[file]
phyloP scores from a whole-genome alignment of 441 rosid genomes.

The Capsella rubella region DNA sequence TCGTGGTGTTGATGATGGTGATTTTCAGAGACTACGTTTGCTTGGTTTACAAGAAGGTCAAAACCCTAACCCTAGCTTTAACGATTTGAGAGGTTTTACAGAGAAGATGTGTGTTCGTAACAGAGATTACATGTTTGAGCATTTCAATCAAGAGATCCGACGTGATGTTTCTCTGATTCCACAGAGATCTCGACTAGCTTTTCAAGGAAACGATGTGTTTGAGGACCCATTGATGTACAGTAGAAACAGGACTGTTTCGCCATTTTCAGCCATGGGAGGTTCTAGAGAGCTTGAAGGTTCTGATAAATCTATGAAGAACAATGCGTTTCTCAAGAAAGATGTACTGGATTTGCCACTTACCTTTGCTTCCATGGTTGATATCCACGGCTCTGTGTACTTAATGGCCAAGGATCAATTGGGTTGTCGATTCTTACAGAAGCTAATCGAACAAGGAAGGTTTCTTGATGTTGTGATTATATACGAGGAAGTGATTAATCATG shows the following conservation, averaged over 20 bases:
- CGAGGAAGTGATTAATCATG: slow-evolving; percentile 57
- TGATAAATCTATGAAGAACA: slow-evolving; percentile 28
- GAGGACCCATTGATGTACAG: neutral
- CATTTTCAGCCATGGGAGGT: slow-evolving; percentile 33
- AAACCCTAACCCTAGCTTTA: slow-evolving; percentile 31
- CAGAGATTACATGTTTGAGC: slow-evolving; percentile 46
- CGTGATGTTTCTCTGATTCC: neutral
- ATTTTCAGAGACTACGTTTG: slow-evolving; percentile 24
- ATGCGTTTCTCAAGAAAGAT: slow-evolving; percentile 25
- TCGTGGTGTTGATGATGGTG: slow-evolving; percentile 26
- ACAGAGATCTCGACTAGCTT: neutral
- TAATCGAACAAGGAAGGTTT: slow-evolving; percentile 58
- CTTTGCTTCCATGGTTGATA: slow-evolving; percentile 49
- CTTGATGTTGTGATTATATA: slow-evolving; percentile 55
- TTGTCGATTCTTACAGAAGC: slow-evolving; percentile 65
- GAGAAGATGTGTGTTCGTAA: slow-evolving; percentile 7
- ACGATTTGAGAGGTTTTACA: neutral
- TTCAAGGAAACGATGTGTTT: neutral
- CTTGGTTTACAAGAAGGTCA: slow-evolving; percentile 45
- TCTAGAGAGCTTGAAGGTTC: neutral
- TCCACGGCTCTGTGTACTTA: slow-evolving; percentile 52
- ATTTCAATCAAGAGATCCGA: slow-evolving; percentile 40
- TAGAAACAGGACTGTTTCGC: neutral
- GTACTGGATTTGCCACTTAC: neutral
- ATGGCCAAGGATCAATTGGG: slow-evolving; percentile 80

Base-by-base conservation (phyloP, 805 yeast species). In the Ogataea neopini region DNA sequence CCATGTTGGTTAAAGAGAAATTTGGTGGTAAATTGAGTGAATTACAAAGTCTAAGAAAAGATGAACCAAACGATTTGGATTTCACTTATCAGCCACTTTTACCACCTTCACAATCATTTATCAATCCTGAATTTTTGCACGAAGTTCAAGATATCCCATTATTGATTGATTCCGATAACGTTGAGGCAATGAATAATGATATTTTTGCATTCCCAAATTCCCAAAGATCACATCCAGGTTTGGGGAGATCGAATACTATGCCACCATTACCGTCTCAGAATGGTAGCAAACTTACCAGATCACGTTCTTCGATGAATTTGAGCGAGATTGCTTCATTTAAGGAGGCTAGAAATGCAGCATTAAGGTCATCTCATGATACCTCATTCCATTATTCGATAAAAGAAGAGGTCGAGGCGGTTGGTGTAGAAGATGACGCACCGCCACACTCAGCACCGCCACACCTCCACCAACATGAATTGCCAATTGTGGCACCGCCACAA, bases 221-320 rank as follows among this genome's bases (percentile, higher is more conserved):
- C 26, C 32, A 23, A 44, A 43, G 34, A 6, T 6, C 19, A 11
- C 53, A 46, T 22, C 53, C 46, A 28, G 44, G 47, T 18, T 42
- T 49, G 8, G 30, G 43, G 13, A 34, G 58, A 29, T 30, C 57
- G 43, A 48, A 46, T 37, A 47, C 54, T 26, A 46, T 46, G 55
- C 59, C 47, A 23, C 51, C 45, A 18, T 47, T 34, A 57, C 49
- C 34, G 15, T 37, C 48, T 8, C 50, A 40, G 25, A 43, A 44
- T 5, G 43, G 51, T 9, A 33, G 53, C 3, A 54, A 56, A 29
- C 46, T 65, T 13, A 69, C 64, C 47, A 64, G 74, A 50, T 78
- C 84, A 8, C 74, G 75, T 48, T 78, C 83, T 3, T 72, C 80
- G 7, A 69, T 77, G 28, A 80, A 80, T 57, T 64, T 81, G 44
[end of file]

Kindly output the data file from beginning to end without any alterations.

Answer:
phyloP scores from a whole-genome alignment of 441 rosid genomes.

The Capsella rubella region DNA sequence TCGTGGTGTTGATGATGGTGATTTTCAGAGACTACGTTTGCTTGGTTTACAAGAAGGTCAAAACCCTAACCCTAGCTTTAACGATTTGAGAGGTTTTACAGAGAAGATGTGTGTTCGTAACAGAGATTACATGTTTGAGCATTTCAATCAAGAGATCCGACGTGATGTTTCTCTGATTCCACAGAGATCTCGACTAGCTTTTCAAGGAAACGATGTGTTTGAGGACCCATTGATGTACAGTAGAAACAGGACTGTTTCGCCATTTTCAGCCATGGGAGGTTCTAGAGAGCTTGAAGGTTCTGATAAATCTATGAAGAACAATGCGTTTCTCAAGAAAGATGTACTGGATTTGCCACTTACCTTTGCTTCCATGGTTGATATCCACGGCTCTGTGTACTTAATGGCCAAGGATCAATTGGGTTGTCGATTCTTACAGAAGCTAATCGAACAAGGAAGGTTTCTTGATGTTGTGATTATATACGAGGAAGTGATTAATCATG shows the following conservation, averaged over 20 bases:
- CGAGGAAGTGATTAATCATG: slow-evolving; percentile 57
- TGATAAATCTATGAAGAACA: slow-evolving; percentile 28
- GAGGACCCATTGATGTACAG: neutral
- CATTTTCAGCCATGGGAGGT: slow-evolving; percentile 33
- AAACCCTAACCCTAGCTTTA: slow-evolving; percentile 31
- CAGAGATTACATGTTTGAGC: slow-evolving; percentile 46
- CGTGATGTTTCTCTGATTCC: neutral
- ATTTTCAGAGACTACGTTTG: slow-evolving; percentile 24
- ATGCGTTTCTCAAGAAAGAT: slow-evolving; percentile 25
- TCGTGGTGTTGATGATGGTG: slow-evolving; percentile 26
- ACAGAGATCTCGACTAGCTT: neutral
- TAATCGAACAAGGAAGGTTT: slow-evolving; percentile 58
- CTTTGCTTCCATGGTTGATA: slow-evolving; percentile 49
- CTTGATGTTGTGATTATATA: slow-evolving; percentile 55
- TTGTCGATTCTTACAGAAGC: slow-evolving; percentile 65
- GAGAAGATGTGTGTTCGTAA: slow-evolving; percentile 7
- ACGATTTGAGAGGTTTTACA: neutral
- TTCAAGGAAACGATGTGTTT: neutral
- CTTGGTTTACAAGAAGGTCA: slow-evolving; percentile 45
- TCTAGAGAGCTTGAAGGTTC: neutral
- TCCACGGCTCTGTGTACTTA: slow-evolving; percentile 52
- ATTTCAATCAAGAGATCCGA: slow-evolving; percentile 40
- TAGAAACAGGACTGTTTCGC: neutral
- GTACTGGATTTGCCACTTAC: neutral
- ATGGCCAAGGATCAATTGGG: slow-evolving; percentile 80

Base-by-base conservation (phyloP, 805 yeast species). In the Ogataea neopini region DNA sequence CCATGTTGGTTAAAGAGAAATTTGGTGGTAAATTGAGTGAATTACAAAGTCTAAGAAAAGATGAACCAAACGATTTGGATTTCACTTATCAGCCACTTTTACCACCTTCACAATCATTTATCAATCCTGAATTTTTGCACGAAGTTCAAGATATCCCATTATTGATTGATTCCGATAACGTTGAGGCAATGAATAATGATATTTTTGCATTCCCAAATTCCCAAAGATCACATCCAGGTTTGGGGAGATCGAATACTATGCCACCATTACCGTCTCAGAATGGTAGCAAACTTACCAGATCACGTTCTTCGATGAATTTGAGCGAGATTGCTTCATTTAAGGAGGCTAGAAATGCAGCATTAAGGTCATCTCATGATACCTCATTCCATTATTCGATAAAAGAAGAGGTCGAGGCGGTTGGTGTAGAAGATGACGCACCGCCACACTCAGCACCGCCACACCTCCACCAACATGAATTGCCAATTGTGGCACCGCCACAA, bases 221-320 rank as follows among this genome's bases (percentile, higher is more conserved):
- C 26, C 32, A 23, A 44, A 43, G 34, A 6, T 6, C 19, A 11
- C 53, A 46, T 22, C 53, C 46, A 28, G 44, G 47, T 18, T 42
- T 49, G 8, G 30, G 43, G 13, A 34, G 58, A 29, T 30, C 57
- G 43, A 48, A 46, T 37, A 47, C 54, T 26, A 46, T 46, G 55
- C 59, C 47, A 23, C 51, C 45, A 18, T 47, T 34, A 57, C 49
- C 34, G 15, T 37, C 48, T 8, C 50, A 40, G 25, A 43, A 44
- T 5, G 43, G 51, T 9, A 33, G 53, C 3, A 54, A 56, A 29
- C 46, T 65, T 13, A 69, C 64, C 47, A 64, G 74, A 50, T 78
- C 84, A 8, C 74, G 75, T 48, T 78, C 83, T 3, T 72, C 80
- G 7, A 69, T 77, G 28, A 80, A 80, T 57, T 64, T 81, G 44